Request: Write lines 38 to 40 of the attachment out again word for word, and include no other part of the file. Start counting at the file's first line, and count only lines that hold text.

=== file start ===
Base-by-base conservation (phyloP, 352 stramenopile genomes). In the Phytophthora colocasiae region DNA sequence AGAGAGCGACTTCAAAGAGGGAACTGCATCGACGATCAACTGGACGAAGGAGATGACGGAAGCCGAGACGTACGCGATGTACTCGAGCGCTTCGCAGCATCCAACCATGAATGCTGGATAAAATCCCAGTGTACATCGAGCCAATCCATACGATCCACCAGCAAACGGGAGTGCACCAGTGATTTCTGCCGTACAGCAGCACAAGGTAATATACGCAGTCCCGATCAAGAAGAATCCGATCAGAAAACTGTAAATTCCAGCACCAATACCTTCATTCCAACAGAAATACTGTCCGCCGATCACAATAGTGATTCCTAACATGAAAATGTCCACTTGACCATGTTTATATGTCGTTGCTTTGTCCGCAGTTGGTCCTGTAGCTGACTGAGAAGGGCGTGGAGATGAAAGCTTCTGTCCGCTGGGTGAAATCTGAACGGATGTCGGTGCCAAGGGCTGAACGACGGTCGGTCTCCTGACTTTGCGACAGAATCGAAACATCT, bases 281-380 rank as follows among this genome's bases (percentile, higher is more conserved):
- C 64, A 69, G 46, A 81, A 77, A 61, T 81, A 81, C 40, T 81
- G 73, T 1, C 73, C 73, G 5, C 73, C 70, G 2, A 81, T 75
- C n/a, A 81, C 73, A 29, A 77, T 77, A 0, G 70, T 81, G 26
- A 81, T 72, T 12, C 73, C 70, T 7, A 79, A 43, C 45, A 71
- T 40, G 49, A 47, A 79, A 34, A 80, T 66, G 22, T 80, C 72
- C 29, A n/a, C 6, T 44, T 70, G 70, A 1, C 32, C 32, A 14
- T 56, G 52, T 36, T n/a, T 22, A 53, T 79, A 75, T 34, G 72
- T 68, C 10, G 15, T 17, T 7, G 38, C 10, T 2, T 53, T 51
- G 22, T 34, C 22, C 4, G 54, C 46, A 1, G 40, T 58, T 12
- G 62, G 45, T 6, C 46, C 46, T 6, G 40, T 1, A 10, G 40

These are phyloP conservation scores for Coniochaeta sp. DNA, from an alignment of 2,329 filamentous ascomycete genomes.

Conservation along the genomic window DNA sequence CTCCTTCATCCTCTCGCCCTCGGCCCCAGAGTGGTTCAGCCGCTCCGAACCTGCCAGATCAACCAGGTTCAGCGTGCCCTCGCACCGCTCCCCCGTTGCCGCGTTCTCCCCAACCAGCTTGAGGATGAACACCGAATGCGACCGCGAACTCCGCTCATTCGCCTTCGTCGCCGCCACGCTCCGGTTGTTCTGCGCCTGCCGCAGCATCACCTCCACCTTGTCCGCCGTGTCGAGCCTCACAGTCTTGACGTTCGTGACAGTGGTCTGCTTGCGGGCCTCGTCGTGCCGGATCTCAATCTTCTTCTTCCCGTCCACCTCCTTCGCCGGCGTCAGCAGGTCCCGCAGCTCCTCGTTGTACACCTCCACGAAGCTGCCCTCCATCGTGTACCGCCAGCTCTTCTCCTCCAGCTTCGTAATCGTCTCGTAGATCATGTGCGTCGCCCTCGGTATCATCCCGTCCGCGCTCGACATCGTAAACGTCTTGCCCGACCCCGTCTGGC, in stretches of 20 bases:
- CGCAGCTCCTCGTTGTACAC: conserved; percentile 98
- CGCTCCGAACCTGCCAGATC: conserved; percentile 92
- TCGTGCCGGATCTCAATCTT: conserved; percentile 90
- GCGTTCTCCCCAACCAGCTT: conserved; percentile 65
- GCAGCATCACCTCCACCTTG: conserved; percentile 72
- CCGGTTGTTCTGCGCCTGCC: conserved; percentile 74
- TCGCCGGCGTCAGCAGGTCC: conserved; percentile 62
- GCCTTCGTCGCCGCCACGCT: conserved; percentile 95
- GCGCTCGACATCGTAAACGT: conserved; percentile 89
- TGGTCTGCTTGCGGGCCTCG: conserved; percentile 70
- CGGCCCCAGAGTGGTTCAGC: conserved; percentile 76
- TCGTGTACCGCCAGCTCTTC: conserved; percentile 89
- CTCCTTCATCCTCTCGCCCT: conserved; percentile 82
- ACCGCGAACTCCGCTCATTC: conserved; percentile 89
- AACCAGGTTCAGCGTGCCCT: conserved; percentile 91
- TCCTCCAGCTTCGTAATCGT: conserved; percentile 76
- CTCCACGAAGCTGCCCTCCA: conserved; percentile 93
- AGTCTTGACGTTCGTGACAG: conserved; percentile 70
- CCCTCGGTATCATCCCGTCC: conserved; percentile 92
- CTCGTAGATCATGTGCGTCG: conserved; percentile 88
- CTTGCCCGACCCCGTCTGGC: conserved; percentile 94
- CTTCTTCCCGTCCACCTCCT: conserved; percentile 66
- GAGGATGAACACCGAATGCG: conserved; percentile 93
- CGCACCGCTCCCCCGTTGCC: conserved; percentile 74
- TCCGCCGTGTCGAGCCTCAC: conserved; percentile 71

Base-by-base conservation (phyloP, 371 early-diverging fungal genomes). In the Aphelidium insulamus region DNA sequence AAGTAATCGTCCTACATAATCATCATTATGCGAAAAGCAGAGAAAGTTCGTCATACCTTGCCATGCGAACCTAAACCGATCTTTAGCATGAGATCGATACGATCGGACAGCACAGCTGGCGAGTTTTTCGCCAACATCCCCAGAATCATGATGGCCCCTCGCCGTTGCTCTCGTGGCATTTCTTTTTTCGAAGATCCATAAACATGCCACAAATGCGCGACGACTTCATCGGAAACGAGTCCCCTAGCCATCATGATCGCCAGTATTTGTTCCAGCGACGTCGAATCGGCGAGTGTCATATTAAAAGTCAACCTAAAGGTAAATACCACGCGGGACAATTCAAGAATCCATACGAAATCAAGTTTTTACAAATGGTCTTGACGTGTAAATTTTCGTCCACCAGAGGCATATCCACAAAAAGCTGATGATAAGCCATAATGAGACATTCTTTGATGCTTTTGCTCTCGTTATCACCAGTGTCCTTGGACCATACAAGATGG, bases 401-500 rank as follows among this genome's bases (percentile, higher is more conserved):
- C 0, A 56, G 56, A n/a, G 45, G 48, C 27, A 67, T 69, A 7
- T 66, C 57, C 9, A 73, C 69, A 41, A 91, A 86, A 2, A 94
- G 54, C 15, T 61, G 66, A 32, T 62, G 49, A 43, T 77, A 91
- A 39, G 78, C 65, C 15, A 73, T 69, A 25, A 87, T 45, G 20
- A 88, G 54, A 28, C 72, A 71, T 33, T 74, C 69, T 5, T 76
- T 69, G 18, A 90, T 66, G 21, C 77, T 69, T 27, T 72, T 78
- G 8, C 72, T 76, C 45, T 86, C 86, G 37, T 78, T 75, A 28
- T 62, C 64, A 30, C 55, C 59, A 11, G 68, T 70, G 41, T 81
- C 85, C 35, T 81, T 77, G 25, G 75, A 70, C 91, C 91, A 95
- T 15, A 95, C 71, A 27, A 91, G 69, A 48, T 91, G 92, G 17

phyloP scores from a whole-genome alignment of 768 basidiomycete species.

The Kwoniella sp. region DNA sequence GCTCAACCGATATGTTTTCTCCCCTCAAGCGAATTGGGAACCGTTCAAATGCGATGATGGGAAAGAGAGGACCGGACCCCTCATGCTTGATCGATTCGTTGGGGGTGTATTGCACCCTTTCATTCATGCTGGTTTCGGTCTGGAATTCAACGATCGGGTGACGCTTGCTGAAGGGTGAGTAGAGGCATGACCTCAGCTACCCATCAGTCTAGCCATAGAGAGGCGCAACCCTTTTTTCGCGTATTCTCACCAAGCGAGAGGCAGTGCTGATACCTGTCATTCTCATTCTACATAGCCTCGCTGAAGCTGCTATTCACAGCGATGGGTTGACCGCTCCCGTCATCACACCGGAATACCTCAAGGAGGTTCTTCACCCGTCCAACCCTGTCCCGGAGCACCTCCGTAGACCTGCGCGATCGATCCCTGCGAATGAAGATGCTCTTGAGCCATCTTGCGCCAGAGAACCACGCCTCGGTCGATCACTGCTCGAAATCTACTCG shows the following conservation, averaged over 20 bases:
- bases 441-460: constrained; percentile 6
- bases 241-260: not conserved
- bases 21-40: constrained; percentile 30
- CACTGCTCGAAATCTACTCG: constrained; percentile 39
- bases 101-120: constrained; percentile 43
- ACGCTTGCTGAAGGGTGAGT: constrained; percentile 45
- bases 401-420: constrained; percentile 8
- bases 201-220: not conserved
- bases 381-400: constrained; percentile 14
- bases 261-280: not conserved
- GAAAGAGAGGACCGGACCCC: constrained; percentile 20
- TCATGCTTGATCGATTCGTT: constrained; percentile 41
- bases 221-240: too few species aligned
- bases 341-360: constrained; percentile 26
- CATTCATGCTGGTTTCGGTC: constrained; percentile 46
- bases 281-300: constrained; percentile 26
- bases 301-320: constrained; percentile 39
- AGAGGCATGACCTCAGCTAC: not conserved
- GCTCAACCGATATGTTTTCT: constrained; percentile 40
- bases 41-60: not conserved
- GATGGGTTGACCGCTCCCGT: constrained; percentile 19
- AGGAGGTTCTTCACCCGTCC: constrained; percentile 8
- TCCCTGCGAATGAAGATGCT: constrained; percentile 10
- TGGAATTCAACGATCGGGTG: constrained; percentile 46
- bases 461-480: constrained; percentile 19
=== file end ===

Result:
- TCCGCCGTGTCGAGCCTCAC: conserved; percentile 71

Base-by-base conservation (phyloP, 371 early-diverging fungal genomes). In the Aphelidium insulamus region DNA sequence AAGTAATCGTCCTACATAATCATCATTATGCGAAAAGCAGAGAAAGTTCGTCATACCTTGCCATGCGAACCTAAACCGATCTTTAGCATGAGATCGATACGATCGGACAGCACAGCTGGCGAGTTTTTCGCCAACATCCCCAGAATCATGATGGCCCCTCGCCGTTGCTCTCGTGGCATTTCTTTTTTCGAAGATCCATAAACATGCCACAAATGCGCGACGACTTCATCGGAAACGAGTCCCCTAGCCATCATGATCGCCAGTATTTGTTCCAGCGACGTCGAATCGGCGAGTGTCATATTAAAAGTCAACCTAAAGGTAAATACCACGCGGGACAATTCAAGAATCCATACGAAATCAAGTTTTTACAAATGGTCTTGACGTGTAAATTTTCGTCCACCAGAGGCATATCCACAAAAAGCTGATGATAAGCCATAATGAGACATTCTTTGATGCTTTTGCTCTCGTTATCACCAGTGTCCTTGGACCATACAAGATGG, bases 401-500 rank as follows among this genome's bases (percentile, higher is more conserved):
- C 0, A 56, G 56, A n/a, G 45, G 48, C 27, A 67, T 69, A 7